The latest fortnightly rolling average of federal voting intention for Essential Research returns Labor’s two-party lead to 53-47, after walking a point at a time from 53-47 four weeks ago to 51-49 a fortnight ago and now back again. Both major parties are now at 37% on the primary vote, with the Coalition down one and Labor up one, while One Nation comes off a point from last week’s high to 7%, with the Greens and Nick Xenophon Team steady at 9% and 3%. The poll also features its monthly leadership ratings, which have Malcolm Turnbull down two on approval to 34% and up two on disapproval to 46%, while Bill Shorten is respectively up one to 35% and, oddly, down five to 38%. Turnbull’s lead as preferred prime minister is now at 39-28, down from 40-28, leaving for a remarkably high “don’t know” remainder. The most interesting of the survey’s remaining findings is the overwhelming support recorded for an increase in the minimum wage, with 80% approving and 11% disapproving. Another question canvases whether respondents would be “likely” to vote for a new conservative party formed around the likes of Tony Abbott, for which 23% answered in the affirmative, although polling exercises of this kind have shown themselves to be of very little value in the past.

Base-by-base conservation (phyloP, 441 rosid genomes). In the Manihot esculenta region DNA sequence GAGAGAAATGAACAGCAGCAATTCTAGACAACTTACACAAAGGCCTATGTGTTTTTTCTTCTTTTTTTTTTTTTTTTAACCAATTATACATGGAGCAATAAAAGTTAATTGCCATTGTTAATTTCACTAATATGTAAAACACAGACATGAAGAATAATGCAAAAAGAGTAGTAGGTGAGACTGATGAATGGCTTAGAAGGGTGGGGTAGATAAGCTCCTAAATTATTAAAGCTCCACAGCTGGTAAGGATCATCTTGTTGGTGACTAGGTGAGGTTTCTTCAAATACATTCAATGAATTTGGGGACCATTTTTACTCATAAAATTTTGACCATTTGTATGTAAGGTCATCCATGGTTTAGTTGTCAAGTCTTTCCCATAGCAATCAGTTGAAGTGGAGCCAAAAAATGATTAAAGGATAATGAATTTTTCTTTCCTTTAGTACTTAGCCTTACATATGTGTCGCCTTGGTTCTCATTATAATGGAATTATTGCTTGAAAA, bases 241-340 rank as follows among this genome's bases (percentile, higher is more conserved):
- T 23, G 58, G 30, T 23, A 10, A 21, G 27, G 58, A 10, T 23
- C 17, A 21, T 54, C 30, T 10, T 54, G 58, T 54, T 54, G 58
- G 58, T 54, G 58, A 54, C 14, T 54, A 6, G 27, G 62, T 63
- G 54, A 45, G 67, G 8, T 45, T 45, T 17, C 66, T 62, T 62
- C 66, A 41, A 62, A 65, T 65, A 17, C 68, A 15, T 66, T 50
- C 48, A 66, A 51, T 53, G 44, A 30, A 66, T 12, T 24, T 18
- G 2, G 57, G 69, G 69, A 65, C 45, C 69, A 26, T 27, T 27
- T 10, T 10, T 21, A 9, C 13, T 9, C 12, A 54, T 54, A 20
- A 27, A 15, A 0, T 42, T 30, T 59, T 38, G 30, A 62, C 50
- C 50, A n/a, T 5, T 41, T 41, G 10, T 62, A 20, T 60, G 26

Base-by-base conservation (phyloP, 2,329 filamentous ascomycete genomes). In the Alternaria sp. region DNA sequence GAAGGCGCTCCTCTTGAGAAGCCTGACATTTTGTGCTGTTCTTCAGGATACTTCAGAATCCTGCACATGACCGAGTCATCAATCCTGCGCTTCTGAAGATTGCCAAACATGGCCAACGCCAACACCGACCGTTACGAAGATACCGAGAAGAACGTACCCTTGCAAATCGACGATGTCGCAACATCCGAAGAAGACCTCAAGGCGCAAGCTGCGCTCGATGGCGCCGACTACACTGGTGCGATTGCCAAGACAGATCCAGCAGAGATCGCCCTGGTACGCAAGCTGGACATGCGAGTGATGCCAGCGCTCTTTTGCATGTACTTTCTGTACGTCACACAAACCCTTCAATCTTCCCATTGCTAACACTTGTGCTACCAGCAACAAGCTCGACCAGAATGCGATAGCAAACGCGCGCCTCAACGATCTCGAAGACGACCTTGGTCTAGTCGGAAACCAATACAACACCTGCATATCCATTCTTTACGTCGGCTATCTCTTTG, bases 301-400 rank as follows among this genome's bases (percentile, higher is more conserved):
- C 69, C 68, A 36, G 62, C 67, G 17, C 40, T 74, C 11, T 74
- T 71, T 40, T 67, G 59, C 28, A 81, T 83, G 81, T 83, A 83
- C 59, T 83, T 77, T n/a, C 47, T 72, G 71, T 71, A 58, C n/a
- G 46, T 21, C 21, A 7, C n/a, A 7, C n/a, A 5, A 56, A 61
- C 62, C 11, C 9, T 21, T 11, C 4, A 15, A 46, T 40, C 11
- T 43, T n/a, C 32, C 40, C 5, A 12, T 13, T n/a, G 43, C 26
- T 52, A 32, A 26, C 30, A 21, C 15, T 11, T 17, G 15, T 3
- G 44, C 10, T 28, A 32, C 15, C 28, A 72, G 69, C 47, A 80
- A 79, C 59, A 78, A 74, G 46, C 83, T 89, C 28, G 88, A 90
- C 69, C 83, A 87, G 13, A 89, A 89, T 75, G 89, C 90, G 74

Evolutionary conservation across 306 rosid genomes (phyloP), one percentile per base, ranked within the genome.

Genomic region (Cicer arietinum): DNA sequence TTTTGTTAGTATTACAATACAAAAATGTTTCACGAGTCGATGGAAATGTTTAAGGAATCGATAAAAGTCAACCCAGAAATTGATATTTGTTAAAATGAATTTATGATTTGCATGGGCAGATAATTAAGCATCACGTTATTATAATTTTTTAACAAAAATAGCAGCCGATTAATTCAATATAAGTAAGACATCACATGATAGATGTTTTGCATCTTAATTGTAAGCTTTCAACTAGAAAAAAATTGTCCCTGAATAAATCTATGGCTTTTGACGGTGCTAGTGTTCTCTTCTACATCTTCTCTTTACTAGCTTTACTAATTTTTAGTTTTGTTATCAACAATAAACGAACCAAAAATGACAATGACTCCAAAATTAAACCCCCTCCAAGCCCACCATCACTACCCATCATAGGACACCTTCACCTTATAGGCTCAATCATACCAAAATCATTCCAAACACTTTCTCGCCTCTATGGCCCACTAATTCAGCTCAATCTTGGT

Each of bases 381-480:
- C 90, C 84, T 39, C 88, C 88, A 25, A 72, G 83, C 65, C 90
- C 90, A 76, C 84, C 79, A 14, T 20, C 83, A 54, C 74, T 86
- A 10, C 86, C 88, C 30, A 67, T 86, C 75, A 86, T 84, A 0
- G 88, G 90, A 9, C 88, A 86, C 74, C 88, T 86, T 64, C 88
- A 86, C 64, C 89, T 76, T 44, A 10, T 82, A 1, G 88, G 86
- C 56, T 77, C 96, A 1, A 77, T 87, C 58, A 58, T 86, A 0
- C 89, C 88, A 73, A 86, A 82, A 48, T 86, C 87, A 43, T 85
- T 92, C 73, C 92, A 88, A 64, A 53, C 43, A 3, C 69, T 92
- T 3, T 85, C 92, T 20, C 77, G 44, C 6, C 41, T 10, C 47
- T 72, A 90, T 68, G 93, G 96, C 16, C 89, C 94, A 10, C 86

After a bit of a blip over the past month or so, Essential Research finds Labor’s recovering its solid post-election lead.